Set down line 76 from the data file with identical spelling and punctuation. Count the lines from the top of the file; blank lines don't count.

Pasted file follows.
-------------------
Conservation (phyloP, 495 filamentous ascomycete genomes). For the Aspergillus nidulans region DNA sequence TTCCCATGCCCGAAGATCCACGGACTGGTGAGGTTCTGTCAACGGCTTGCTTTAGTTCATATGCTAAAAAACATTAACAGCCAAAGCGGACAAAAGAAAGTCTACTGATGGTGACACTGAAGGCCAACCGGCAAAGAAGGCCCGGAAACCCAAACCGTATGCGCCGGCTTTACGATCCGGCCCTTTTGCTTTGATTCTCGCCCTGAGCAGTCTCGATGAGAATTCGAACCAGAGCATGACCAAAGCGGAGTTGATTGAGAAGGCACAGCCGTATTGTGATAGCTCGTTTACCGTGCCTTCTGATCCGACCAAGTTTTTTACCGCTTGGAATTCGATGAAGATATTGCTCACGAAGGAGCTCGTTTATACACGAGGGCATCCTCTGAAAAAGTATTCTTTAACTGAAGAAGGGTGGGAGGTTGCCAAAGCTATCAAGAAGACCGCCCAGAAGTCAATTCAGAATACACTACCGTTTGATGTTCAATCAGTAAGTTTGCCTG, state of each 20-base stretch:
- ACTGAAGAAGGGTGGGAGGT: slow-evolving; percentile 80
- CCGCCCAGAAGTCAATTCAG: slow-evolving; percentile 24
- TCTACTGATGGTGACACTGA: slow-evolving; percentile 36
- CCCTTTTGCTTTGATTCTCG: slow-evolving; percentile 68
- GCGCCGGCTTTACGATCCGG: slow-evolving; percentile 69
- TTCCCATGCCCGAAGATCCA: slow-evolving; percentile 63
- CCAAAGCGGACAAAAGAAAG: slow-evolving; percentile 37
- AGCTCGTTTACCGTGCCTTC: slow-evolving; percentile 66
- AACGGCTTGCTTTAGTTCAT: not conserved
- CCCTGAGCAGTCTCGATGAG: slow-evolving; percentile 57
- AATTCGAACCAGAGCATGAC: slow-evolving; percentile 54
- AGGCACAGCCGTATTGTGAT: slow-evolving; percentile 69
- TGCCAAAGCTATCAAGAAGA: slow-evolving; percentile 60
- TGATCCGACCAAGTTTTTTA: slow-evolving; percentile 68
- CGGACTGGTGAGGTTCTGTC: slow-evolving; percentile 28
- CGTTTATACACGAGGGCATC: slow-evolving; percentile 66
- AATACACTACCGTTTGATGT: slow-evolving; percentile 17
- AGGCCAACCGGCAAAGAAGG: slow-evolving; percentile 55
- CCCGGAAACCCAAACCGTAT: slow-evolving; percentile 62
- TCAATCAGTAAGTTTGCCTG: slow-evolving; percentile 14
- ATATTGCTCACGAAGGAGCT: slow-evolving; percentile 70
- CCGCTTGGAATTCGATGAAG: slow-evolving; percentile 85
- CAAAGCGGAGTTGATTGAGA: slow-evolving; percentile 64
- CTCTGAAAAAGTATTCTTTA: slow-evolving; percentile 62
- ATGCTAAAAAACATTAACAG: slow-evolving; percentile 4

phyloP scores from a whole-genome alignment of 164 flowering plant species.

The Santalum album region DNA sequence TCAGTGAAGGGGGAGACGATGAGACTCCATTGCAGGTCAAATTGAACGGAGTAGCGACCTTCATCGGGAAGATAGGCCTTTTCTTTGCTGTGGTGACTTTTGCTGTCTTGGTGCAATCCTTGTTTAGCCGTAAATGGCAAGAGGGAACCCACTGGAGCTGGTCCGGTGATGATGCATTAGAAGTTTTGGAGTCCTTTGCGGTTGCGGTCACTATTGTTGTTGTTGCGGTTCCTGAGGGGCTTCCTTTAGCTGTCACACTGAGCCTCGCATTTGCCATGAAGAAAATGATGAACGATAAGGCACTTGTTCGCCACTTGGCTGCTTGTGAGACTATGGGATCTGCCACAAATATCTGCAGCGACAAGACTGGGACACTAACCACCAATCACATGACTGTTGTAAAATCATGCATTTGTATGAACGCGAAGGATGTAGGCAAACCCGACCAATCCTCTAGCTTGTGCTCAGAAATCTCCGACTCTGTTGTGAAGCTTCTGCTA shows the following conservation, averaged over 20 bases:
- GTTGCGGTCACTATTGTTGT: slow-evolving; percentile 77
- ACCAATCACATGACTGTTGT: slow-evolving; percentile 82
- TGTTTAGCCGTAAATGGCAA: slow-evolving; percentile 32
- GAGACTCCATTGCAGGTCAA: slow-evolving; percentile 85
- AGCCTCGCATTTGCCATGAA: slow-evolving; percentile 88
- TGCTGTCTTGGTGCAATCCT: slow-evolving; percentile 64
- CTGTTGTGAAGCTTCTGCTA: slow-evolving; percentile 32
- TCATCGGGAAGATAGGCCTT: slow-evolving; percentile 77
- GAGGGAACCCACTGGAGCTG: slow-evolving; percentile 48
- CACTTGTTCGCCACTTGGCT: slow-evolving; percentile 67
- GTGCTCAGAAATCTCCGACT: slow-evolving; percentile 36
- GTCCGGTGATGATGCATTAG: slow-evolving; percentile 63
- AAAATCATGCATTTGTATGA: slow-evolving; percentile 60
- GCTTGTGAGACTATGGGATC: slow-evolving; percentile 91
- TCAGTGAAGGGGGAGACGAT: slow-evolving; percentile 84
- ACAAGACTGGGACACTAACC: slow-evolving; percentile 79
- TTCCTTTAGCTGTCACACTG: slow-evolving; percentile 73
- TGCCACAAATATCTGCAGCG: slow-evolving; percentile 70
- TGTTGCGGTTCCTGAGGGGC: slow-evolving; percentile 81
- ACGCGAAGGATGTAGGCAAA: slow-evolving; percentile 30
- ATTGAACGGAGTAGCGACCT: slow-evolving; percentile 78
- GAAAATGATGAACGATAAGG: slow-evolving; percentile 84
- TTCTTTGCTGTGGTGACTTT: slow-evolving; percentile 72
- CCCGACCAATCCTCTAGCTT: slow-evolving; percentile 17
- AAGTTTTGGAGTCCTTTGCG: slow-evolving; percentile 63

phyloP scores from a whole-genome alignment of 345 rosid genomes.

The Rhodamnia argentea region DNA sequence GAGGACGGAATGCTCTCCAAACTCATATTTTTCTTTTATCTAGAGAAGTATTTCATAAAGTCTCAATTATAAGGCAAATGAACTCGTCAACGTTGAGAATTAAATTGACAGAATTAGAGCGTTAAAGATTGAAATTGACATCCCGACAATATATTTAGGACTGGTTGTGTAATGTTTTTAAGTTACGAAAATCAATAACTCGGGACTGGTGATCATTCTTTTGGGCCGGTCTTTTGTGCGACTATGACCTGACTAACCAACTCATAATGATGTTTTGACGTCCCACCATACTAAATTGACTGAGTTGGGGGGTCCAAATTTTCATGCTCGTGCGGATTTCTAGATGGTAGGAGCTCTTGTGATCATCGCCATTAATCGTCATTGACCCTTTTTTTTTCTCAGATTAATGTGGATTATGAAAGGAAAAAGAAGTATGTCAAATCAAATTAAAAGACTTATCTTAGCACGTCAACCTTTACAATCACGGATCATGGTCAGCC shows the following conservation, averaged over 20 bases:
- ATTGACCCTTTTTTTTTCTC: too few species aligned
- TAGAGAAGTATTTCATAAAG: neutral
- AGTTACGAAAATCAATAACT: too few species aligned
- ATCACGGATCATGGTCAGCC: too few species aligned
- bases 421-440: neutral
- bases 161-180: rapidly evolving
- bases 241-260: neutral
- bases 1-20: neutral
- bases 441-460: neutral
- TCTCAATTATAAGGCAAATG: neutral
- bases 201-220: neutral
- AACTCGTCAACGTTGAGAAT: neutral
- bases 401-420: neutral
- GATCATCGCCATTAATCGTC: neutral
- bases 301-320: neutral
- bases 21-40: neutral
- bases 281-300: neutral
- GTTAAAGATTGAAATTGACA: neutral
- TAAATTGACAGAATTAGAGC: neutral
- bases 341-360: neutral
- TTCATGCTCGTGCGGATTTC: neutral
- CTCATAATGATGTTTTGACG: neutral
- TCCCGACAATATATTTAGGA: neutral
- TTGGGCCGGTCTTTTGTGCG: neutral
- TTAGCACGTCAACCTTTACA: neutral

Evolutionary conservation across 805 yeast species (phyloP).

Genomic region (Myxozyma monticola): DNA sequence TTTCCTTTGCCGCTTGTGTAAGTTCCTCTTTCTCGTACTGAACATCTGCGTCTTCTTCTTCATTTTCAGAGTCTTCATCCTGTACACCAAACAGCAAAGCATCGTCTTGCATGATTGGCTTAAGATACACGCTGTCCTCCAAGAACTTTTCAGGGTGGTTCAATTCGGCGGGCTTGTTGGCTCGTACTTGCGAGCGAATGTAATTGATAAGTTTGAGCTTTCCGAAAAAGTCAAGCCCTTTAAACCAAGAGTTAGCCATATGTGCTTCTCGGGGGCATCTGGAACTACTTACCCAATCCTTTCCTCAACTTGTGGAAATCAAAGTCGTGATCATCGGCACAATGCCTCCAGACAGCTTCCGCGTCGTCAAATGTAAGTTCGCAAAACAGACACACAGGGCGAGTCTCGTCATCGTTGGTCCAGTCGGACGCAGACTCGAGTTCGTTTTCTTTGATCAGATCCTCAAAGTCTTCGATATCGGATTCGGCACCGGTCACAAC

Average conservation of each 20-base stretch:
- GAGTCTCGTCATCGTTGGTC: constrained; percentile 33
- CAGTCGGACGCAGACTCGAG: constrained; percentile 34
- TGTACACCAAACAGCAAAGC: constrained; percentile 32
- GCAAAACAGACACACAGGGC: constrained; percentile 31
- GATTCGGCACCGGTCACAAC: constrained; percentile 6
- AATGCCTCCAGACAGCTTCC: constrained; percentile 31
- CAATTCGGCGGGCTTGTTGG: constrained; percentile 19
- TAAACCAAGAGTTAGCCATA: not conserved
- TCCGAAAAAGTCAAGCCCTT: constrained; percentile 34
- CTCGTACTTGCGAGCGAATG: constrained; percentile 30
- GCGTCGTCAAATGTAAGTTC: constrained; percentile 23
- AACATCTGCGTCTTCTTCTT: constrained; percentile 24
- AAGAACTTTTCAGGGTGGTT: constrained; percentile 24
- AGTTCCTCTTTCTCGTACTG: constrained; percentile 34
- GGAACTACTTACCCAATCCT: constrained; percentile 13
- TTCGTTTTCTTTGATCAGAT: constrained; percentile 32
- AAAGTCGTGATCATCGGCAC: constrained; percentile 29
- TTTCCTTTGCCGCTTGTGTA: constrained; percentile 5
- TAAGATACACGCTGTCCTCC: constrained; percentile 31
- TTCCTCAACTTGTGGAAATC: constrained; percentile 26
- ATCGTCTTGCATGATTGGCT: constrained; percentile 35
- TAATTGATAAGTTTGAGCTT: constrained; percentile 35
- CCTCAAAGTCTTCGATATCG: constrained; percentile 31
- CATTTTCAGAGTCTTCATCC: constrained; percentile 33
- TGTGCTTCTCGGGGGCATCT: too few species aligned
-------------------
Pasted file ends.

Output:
- TTCATGCTCGTGCGGATTTC: neutral